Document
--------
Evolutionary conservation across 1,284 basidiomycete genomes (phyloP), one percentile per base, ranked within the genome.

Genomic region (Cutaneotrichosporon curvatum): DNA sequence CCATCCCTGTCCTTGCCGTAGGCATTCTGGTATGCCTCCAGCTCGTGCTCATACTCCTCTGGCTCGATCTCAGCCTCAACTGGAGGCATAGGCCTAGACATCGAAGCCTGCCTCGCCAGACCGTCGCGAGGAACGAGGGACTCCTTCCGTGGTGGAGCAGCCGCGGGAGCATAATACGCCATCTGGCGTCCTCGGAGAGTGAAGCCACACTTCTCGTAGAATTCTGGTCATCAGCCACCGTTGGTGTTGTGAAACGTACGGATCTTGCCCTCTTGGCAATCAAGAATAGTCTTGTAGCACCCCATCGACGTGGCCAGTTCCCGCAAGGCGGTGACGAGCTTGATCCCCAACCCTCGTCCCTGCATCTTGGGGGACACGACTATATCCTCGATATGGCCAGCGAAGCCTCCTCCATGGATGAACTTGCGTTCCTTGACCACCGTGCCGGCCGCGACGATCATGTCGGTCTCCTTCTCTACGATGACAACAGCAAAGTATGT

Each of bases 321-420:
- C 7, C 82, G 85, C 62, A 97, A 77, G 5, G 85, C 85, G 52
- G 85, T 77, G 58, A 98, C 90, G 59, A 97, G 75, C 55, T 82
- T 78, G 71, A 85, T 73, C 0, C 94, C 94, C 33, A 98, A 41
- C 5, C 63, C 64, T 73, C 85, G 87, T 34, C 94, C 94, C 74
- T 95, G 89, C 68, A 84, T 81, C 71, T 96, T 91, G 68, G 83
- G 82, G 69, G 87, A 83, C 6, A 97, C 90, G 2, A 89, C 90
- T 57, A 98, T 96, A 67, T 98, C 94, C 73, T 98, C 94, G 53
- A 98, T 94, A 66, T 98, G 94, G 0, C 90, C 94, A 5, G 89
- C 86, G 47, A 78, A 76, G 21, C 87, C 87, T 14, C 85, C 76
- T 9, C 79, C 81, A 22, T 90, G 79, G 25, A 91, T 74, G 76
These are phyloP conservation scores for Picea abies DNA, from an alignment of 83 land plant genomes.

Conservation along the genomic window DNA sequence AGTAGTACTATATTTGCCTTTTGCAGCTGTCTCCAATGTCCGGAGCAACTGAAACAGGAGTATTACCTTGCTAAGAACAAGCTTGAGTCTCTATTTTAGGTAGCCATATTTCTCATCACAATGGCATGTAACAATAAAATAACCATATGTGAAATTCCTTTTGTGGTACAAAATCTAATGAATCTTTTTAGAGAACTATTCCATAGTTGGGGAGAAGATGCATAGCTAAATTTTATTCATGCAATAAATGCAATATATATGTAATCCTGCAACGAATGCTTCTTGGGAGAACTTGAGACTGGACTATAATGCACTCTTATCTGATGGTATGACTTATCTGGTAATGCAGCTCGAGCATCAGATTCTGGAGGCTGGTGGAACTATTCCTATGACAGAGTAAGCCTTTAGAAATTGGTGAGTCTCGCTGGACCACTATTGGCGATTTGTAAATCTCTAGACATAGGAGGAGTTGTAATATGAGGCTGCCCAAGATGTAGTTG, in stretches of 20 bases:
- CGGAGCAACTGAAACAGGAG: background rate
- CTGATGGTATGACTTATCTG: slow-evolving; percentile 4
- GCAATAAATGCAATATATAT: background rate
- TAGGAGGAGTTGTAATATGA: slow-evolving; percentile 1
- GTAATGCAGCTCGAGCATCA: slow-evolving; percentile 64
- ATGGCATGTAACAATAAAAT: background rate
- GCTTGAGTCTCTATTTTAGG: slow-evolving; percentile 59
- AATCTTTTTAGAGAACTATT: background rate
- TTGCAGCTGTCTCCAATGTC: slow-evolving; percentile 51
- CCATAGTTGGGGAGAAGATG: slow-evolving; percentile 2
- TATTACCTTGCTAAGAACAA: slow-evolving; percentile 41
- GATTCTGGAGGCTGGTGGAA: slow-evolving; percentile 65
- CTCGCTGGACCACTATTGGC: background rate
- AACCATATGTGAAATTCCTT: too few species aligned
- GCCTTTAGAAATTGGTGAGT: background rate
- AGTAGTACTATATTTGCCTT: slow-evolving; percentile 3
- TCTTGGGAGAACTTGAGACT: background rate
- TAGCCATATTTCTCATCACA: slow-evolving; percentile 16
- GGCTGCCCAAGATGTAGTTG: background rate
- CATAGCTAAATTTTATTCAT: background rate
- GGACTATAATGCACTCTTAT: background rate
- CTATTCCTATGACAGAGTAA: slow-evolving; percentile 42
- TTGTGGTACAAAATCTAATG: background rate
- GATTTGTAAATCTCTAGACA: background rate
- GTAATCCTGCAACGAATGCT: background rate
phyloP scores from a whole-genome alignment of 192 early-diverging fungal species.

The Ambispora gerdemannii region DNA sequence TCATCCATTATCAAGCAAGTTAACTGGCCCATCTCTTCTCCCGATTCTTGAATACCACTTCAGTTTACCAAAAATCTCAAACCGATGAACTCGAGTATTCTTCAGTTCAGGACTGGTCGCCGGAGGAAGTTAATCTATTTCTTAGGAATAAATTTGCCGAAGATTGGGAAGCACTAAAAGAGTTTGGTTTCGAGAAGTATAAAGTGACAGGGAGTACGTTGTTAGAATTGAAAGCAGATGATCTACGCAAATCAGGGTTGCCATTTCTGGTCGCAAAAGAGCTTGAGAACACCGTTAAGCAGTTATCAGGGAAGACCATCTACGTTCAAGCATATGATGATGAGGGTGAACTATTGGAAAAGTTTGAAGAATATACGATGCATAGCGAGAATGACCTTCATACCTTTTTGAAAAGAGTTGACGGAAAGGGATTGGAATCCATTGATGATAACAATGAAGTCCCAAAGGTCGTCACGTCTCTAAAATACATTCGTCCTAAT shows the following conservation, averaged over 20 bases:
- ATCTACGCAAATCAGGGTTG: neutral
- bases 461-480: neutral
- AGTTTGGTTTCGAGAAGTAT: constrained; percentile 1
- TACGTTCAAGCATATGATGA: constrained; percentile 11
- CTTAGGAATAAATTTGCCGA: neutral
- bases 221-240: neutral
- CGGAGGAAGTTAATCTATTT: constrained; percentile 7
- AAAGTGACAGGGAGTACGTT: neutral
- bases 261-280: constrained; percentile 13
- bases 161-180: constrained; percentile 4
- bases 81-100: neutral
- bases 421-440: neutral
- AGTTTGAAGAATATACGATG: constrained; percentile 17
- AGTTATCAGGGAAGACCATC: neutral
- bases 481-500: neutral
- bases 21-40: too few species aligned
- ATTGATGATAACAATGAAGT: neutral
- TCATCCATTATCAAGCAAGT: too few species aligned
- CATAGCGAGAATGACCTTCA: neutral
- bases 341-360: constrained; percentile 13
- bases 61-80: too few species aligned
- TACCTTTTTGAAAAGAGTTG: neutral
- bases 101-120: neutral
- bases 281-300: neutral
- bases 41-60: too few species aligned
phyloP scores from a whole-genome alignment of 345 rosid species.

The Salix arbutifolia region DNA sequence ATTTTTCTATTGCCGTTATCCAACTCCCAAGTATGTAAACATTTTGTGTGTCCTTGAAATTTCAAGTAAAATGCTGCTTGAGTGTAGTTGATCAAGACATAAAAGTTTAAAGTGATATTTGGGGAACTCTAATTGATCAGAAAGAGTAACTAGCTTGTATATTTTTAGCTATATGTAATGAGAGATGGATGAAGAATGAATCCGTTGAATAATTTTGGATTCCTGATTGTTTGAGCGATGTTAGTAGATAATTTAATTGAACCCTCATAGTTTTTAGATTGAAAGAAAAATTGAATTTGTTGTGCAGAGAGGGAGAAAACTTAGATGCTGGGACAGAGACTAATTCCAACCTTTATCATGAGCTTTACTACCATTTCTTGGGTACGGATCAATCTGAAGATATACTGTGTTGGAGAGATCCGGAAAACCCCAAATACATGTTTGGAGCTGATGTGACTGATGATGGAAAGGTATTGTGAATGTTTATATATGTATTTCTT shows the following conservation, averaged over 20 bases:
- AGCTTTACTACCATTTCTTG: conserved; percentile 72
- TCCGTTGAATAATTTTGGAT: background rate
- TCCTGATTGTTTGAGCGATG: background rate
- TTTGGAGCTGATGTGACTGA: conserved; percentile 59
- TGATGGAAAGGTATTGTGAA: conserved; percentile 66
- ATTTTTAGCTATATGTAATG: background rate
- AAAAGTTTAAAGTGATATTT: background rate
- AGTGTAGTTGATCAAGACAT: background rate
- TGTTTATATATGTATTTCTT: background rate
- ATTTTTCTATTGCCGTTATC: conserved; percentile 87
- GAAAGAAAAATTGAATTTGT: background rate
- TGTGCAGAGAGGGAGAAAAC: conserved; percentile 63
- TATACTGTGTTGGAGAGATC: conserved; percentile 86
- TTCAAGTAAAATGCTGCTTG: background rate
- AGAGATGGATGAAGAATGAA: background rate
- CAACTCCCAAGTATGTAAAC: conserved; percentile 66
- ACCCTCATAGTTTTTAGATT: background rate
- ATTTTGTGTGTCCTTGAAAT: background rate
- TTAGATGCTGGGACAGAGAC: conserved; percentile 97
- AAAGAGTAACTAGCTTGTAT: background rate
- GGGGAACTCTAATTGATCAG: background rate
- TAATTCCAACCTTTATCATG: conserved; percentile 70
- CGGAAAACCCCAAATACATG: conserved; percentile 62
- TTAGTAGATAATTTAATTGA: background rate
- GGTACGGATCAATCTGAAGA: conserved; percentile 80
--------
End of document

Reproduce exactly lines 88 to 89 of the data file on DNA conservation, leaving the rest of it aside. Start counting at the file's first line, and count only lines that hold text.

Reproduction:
- TTAGATGCTGGGACAGAGAC: conserved; percentile 97
- AAAGAGTAACTAGCTTGTAT: background rate